My Personal Family Story
Transforming Myself, Transforming My Family
I was the people pleaser; the one who always tried to be nice.
My family was close. I have an older brother, 14 years older and a younger sister 3 and a half years younger; all of the same biological parents. I grew up and eventually got married in my mid 20’s.
Over the course of our marriage, my wife and I spend a lot of time with my family.
My brother’s wife has been in my life since I was age 3. She is a quick-witted woman who I always wanted approval from as well. I wanted to have that relationship with both my brother and sister-in-law where we would have fun together.
We have a close relationship with my brother and sister-in-law, but I was careful; I watched my words.
My wife let me know that she felt judged by my sister-in-law. She realized that no one seemed to ask her questions or show an interest. I defended my biological family as many people do.
It was what I knew and they were my security.
As a result, my wife and I would have fights over this.
Gradually I came to realize that my wife had a valid point. A turning point for me was when we attended workshop together and she brought up this family issue.
The workshop leaders had me look at my wife and say the following words: “It is more important to look good to my family than to meet your needs.” I reluctantly said those words that deep down I knew were true.
These words resonated with me and though it made my wife angry to hear it… she felt comforted at the same time because I was finally seeing the real issue at hand.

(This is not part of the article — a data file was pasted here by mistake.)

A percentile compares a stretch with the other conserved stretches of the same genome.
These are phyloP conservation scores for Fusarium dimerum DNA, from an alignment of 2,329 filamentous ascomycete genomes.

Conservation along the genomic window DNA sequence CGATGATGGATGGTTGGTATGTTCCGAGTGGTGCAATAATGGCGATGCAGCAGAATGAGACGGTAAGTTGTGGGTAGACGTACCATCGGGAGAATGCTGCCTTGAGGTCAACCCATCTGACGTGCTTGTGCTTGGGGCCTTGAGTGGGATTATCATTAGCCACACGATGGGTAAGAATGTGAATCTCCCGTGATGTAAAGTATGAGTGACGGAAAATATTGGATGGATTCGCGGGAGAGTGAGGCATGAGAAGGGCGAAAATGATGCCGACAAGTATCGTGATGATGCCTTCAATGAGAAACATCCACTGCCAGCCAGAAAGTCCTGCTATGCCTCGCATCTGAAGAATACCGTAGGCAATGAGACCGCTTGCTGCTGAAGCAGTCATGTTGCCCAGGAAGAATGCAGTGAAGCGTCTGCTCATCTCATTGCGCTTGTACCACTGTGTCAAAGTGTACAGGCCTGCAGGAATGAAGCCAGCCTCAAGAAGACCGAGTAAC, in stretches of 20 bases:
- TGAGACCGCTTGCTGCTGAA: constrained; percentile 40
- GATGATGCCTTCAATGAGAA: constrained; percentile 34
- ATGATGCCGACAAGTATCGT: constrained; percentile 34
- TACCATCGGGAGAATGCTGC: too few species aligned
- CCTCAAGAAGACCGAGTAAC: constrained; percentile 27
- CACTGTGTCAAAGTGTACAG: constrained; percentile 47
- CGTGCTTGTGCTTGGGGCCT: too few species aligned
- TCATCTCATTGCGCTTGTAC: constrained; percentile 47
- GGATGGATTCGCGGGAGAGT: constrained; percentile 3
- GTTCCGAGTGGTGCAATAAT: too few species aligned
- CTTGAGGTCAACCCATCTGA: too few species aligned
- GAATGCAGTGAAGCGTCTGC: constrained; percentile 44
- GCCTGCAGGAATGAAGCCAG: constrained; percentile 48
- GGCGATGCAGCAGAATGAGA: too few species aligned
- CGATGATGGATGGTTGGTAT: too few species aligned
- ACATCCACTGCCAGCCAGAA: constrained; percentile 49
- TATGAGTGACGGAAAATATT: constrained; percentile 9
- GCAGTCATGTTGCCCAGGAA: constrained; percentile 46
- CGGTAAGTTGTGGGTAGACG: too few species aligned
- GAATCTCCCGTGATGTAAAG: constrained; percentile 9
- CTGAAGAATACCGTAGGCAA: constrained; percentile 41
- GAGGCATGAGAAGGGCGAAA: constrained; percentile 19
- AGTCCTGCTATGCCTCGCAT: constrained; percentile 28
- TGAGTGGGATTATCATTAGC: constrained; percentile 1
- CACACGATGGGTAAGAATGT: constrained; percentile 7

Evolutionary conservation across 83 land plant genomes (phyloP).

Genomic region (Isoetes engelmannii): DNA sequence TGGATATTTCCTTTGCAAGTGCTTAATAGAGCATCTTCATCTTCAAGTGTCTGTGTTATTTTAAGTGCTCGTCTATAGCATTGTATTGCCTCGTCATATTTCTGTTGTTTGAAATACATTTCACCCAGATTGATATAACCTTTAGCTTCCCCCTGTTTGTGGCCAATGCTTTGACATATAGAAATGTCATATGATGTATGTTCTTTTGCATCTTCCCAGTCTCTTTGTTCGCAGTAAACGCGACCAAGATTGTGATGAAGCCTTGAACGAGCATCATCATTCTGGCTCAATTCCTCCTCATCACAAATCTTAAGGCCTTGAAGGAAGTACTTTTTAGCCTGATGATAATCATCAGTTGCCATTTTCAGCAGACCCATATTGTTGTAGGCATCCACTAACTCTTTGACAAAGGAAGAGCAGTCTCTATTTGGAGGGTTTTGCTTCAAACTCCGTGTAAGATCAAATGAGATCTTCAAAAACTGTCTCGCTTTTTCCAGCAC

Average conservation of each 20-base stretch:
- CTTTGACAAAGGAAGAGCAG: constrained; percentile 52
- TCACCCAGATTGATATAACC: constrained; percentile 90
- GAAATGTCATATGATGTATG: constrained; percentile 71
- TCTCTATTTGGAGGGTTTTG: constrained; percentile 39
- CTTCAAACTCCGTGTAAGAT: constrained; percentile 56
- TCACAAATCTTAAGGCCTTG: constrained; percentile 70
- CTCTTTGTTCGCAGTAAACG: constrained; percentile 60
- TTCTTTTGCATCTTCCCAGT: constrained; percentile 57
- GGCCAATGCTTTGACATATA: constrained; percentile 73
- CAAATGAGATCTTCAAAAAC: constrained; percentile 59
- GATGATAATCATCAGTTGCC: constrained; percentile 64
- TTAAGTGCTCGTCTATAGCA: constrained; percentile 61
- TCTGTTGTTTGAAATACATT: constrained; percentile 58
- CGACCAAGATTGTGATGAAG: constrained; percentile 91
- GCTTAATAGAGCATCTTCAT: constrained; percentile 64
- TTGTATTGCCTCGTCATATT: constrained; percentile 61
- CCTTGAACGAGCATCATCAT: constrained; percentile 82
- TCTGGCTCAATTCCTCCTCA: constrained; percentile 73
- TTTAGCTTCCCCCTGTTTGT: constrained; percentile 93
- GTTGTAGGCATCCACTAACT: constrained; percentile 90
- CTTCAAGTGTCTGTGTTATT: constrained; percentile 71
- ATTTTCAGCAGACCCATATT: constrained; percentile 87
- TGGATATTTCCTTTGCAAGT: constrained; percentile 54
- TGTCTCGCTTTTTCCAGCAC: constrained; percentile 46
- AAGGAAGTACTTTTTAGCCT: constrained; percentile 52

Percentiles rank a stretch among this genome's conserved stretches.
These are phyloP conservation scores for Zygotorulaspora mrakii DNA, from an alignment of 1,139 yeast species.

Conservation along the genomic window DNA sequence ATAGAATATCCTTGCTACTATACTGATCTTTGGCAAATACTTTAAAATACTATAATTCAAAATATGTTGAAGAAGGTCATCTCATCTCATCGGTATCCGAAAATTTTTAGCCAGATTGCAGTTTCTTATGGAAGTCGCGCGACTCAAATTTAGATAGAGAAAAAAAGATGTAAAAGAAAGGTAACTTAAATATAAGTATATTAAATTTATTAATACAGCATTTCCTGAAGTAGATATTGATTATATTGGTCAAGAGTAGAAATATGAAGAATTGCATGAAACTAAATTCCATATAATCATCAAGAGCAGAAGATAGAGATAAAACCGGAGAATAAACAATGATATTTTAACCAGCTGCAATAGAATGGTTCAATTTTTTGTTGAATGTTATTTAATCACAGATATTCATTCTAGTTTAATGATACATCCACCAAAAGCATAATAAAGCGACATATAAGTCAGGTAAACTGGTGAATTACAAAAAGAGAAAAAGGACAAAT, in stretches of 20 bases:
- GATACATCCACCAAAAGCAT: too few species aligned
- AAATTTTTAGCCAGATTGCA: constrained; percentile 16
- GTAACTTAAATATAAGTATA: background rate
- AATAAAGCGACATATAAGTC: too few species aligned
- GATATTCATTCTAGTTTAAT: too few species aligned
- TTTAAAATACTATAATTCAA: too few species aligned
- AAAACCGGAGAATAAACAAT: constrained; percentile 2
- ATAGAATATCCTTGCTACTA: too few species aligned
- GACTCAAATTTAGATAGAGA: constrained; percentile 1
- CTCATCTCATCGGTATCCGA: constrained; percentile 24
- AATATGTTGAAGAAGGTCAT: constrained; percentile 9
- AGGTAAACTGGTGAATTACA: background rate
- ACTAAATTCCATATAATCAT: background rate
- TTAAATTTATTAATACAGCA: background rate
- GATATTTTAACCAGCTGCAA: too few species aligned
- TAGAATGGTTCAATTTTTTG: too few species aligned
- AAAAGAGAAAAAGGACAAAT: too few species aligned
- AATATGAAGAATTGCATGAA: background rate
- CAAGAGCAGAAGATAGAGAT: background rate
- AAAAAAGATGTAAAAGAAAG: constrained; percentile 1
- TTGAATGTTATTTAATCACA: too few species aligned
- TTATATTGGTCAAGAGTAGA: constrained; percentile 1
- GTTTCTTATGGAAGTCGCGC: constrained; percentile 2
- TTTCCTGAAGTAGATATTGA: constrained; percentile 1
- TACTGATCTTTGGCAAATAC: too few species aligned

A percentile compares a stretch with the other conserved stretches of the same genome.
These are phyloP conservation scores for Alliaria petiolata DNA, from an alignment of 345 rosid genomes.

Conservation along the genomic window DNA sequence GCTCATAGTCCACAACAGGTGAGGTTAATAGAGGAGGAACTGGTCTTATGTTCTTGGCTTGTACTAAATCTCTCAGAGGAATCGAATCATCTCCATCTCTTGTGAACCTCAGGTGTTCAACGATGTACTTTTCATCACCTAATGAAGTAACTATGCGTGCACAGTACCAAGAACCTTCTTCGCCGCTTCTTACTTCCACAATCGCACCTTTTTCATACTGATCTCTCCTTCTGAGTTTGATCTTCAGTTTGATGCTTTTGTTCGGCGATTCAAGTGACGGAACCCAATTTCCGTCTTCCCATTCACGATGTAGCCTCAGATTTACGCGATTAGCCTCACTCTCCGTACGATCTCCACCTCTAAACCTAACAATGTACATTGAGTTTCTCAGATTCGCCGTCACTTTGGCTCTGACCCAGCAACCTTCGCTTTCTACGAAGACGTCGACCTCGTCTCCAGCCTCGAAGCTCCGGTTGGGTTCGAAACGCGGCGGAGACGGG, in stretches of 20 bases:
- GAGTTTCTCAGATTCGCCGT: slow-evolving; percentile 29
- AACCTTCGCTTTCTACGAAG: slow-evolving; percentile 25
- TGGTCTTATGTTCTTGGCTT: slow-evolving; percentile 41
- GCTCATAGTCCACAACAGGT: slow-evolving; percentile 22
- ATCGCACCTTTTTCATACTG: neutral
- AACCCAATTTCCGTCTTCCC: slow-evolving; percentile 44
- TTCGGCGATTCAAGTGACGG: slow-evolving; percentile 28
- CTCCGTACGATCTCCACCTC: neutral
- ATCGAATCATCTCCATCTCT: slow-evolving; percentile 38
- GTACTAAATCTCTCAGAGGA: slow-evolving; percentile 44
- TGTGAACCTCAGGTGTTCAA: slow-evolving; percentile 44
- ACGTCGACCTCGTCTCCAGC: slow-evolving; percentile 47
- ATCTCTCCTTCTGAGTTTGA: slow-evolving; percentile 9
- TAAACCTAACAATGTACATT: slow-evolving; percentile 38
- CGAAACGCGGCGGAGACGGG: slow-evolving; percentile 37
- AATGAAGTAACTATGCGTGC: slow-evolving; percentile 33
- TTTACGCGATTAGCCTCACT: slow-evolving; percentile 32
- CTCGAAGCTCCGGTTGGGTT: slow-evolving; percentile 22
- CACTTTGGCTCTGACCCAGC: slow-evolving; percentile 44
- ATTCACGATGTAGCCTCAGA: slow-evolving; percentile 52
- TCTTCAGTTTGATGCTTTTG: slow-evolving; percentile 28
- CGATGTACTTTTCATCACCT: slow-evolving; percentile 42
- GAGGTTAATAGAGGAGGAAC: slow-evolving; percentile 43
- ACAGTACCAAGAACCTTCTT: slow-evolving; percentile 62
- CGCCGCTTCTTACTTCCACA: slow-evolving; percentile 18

From that time on, I realized that I needed to discover the truth of what I was truly feeling.
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It wasn’t about defending my family or agreeing with my wife. It was about me finding my true voice. What do I really see? What do I know intuitively?
I began to show much more empathy for my wife.
I stopped automatically pleasing my family. I brought up what I had realized (with the help of my wife) with other family members but it was not received well. It is generally difficult for people to look at themselves objectively. It took me a long time. My family members were not ready to see another viewpoint, another perspective.
When one person starts to break out of a certain role, it puts stress on the family of origin, which is used to a certain way of being, of communicating.
Everyone slips into a role. I was slipping out of mine and it didn’t go well.
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For years, we saw them less and you could even say I became the proverbial “Black Sheep” of the family. It was difficult because I truly loved my family and felt the loss but I could not give up my truth, my voice for even the family.
On the other hand, my wife and I were more connected.
This does not mean that I never saw my family and I was clear with my wife that I was not willing to sever any relationships. They were not bad people; they just were people that did not handle the person I was becoming, as I would have liked.
I realized that during earlier stages of my transformation, I did need some (not total) distance from them to differentiate and become more of myself.
As I got more comfortable inside my own skin, it was time to be myself and connect once again with my family in a more engaged. With a solid stable sense of self as well as a stable marital relationship, what happened then was very joyful.
It seems to me as if my love for the family members without the need for their approval helped transform their relationships with me. I think that they were more ready as well; I will not take all the credit.
However, I do think that once a person breaks free from old roles and rigid ways of being, and once the person identifies with the more expanded view of whom he is, the other family members can often enjoy and grow along with him.
These days, I have that wonderful feeling of being an “I” as well as part of a “we.” I am grateful for that!
Not every family has this ending; I do understand that. Sometime the family just needs you to be as dysfunctional as they are. In those cases, you need to find another (what I call) “prosthetic “ family.
The key is to find your voice and find those people with whom you can connect and be your genuine self. It is what you and I crave and deserve.